Busse and Holgate noted that the following findings in an investigation meant to find the relationship between microscopic and macroscopic findings of gastroesophagael reflux. Gastroesophagael reflux symptoms existed in 65 percent of all asthmatics. This was relative to Simpson’s finding that put the percentage at 66. Gastroesophagael reflux was associated with the existence of microscopic oesophagitis with not consistent histopathologic microscopic changes.The most common symptom of gastroesophagael reflux was abdominal pain which was later confirmed in Turkey where 67 percent of the patients had gastroesophagael reflux symptoms. The findings noted that endoscopy showed increased gastroesophagael reflux disease lesions with increased asthma severity. Another study carried out to find the correlation between breast feeding and asthma revealed that exclusive breastfeeding of infants for the initial four months after birth reduced chances of developing asthma before six years.
The study found that the use of other milk types apart from breast milk before the end of the first four months was a key risk factor for asthma in infants. The study which was carried out in western Australia discovered that in comparison to infants who have undergone exclusive breastfeeding during the initial four months after birth, children who were not exclusively breastfed had 27 percent chances of developing asthma before their sixth birthday, 44 percent chances of wheezing more than three times by age of one year; 44 percent chances off having gasped for air in the previous twelve months; and 74 percent chances of having had sleep disorders in the previous 12 months period. Breast milk was noted to transmit immunity from the mother to the infant and improved forbearance to infection, hence raising the chances of survival (965).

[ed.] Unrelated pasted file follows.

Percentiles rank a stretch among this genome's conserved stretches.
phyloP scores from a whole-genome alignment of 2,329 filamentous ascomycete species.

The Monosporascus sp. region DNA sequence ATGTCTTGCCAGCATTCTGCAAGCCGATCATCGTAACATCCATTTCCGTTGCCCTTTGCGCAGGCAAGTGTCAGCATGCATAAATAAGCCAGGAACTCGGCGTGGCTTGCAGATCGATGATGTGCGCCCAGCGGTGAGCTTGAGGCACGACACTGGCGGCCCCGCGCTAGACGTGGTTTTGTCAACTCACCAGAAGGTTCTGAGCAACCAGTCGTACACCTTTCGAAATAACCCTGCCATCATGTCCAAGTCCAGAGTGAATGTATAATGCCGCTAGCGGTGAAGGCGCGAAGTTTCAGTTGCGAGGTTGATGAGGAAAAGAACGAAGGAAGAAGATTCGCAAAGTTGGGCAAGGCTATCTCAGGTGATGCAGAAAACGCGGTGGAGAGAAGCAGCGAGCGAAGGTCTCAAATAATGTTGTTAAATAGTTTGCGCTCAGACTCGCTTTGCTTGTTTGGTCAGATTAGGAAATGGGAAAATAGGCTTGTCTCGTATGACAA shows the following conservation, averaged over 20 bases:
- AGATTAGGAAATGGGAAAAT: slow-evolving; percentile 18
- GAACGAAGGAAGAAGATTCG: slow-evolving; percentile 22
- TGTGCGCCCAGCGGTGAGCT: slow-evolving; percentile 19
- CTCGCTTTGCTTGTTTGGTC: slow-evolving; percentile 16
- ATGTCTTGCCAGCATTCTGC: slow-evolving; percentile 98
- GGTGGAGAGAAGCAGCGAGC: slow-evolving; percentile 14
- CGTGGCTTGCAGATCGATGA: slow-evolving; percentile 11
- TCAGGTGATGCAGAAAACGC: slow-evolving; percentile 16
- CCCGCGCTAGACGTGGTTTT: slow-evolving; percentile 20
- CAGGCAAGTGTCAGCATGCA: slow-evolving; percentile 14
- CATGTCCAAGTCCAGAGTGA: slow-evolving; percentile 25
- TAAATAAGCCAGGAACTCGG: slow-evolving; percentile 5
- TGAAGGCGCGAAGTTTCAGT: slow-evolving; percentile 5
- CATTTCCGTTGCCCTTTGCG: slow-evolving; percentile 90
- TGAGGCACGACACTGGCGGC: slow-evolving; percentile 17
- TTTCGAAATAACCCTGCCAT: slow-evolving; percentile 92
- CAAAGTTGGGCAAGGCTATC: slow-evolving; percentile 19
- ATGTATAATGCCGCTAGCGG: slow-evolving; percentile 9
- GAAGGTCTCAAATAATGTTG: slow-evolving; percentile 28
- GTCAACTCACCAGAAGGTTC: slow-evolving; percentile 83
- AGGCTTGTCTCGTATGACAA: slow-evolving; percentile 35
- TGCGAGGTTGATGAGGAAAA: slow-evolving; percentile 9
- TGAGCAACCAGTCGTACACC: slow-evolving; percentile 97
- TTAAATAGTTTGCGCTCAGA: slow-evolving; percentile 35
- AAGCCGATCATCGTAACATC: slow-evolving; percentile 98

Platts-Mills states that there exists a direct correlation between dental hygiene and asthma, in that asthmatics have a high rate of cavities, bad breath and gum disease due to prolonged use of inhalers. Dental materials such as toothpaste and dentifrices and fissure sealants were possible asthma trigger factors.Dental treatment reduced the lung capacity of asthmatics by 15 percent. A study carried out in Mexico with 1160 participants (children) noted that the occurrence of tooth decay stood at 17.9 percent of the total participants. 19.5 percent of the participants were asthmatic and 73.5 percent of them had asthma symptoms during the day while 60 percent experienced the symptoms both at night and day. The occurrence of dental decay stood at 19.9 percent and was increased in children who exhibited symptoms at night than those who experienced the symptoms during the day. The logistic regression model exhibited that there was no direct correlation between asthma and tooth decay while a vital correlation was noted to exist between asthma symptoms that were experienced at night and dental decay (98).
Busse, William W. and Stephen T Holgate. Asthma and Rhinitis, Volume 2. Hoboken. New Jersey: John Wiley & Sons, 2008.
Bryan, Jenny. Asthma. London (UK): Heinemann Library, 2005.
Platts-Mills, Thomas. Asthma:Causes and Mechanisms of an Epidemic Inflammatory Disease. London: Lewis Publishers, 1999.